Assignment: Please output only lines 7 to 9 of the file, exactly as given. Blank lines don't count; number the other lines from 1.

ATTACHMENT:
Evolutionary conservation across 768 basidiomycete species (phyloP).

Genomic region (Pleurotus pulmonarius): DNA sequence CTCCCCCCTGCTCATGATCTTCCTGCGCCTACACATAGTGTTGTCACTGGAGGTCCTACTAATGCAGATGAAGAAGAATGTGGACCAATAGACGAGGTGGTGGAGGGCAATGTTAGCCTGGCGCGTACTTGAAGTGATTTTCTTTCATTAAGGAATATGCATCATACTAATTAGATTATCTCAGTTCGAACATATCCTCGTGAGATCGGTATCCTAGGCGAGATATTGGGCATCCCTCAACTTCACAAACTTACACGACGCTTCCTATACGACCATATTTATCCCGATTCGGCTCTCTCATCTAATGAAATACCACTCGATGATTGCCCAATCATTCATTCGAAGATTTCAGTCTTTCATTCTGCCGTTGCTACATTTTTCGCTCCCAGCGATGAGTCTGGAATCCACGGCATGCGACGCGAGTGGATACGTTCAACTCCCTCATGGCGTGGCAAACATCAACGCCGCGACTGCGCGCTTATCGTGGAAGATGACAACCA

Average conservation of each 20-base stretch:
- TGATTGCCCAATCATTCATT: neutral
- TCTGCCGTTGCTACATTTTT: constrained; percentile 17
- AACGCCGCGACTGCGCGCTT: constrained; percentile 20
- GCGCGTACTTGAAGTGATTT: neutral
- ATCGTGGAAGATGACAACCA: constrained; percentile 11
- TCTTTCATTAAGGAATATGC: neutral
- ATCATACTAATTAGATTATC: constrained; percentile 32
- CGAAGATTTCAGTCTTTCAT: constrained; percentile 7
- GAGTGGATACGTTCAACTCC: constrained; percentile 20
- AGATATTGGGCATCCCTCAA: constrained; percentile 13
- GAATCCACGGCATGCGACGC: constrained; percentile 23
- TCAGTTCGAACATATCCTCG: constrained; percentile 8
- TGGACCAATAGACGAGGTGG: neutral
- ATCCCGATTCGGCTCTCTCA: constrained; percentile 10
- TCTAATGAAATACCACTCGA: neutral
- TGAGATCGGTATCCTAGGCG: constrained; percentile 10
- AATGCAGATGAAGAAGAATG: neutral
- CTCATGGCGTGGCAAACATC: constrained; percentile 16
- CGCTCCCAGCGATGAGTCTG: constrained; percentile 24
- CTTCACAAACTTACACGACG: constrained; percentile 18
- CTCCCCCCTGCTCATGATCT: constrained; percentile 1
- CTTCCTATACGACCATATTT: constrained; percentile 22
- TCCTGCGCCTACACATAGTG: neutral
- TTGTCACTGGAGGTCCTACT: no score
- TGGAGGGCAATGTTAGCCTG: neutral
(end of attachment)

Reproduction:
- GCGCGTACTTGAAGTGATTT: neutral
- ATCGTGGAAGATGACAACCA: constrained; percentile 11
- TCTTTCATTAAGGAATATGC: neutral